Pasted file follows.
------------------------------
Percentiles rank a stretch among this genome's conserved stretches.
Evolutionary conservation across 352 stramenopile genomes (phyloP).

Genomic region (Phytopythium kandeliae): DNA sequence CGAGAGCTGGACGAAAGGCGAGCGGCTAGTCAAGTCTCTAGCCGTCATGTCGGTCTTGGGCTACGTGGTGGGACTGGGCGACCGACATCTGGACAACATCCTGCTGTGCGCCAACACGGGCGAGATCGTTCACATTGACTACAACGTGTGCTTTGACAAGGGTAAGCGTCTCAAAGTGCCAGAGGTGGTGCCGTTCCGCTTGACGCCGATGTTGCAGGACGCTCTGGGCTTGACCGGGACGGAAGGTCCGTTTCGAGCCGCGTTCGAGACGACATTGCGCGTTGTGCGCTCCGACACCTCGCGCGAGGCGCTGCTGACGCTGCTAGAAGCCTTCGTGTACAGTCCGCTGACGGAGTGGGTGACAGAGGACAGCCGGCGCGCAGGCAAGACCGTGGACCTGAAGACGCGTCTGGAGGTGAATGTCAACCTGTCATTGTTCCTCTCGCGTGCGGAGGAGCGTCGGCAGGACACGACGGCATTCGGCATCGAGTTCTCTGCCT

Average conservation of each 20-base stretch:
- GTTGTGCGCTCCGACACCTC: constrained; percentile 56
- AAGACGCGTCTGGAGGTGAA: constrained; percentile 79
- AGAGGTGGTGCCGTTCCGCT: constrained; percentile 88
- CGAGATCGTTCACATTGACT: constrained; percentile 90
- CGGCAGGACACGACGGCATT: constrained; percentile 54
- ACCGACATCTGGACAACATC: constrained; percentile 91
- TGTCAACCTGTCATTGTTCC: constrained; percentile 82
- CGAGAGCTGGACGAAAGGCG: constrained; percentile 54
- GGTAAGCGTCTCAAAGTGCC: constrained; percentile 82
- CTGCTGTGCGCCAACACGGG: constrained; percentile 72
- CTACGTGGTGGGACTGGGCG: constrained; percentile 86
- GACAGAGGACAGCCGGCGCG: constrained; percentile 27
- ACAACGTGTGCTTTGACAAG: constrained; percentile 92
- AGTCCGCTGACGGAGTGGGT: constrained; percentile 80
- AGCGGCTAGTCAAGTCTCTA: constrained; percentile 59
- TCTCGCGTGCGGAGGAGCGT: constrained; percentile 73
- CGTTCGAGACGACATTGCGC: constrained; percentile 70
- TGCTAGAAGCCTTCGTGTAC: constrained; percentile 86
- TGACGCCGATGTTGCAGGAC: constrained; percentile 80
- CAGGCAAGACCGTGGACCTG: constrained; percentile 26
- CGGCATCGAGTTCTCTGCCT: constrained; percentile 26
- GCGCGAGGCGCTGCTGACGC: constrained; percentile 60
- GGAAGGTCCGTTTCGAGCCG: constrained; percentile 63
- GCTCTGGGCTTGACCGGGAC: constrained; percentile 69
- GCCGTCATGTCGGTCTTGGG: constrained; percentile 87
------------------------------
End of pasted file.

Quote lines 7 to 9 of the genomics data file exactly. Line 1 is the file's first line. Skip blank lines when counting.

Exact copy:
- AGAGGTGGTGCCGTTCCGCT: constrained; percentile 88
- CGAGATCGTTCACATTGACT: constrained; percentile 90
- CGGCAGGACACGACGGCATT: constrained; percentile 54